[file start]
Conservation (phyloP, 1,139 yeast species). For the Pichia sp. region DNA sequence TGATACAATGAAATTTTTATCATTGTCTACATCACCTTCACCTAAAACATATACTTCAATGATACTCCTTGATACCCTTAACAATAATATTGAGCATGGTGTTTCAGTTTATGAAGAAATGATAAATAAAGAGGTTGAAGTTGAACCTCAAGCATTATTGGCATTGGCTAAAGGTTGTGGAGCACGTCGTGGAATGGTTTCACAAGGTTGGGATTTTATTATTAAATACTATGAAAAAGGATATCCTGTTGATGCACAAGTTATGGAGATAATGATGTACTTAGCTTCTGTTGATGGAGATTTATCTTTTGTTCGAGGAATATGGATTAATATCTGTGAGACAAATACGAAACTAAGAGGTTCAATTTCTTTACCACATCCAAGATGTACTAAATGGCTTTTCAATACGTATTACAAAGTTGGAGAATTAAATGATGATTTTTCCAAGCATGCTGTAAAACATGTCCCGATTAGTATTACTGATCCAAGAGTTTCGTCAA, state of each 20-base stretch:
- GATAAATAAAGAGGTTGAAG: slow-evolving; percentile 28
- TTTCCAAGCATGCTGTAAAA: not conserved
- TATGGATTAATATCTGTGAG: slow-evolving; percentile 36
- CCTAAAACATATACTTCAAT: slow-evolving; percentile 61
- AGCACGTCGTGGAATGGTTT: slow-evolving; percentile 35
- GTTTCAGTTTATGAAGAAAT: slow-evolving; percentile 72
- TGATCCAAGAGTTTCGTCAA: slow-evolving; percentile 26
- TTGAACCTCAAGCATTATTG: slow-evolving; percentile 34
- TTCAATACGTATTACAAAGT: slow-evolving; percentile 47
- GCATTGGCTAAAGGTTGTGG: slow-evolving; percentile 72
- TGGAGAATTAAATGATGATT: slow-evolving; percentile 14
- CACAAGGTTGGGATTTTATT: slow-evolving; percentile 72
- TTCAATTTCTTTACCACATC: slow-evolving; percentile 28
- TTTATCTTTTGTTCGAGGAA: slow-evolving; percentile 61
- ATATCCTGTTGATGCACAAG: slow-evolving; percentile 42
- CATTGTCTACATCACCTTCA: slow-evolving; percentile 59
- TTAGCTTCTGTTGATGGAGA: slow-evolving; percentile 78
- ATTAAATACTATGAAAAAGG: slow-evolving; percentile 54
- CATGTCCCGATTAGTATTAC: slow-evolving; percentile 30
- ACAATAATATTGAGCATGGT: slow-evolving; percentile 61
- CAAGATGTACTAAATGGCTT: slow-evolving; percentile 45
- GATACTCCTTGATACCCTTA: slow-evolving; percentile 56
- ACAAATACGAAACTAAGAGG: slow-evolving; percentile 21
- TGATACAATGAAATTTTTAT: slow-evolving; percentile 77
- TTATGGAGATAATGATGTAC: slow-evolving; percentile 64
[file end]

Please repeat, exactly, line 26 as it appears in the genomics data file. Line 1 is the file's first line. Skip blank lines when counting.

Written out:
- TTATGGAGATAATGATGTAC: slow-evolving; percentile 64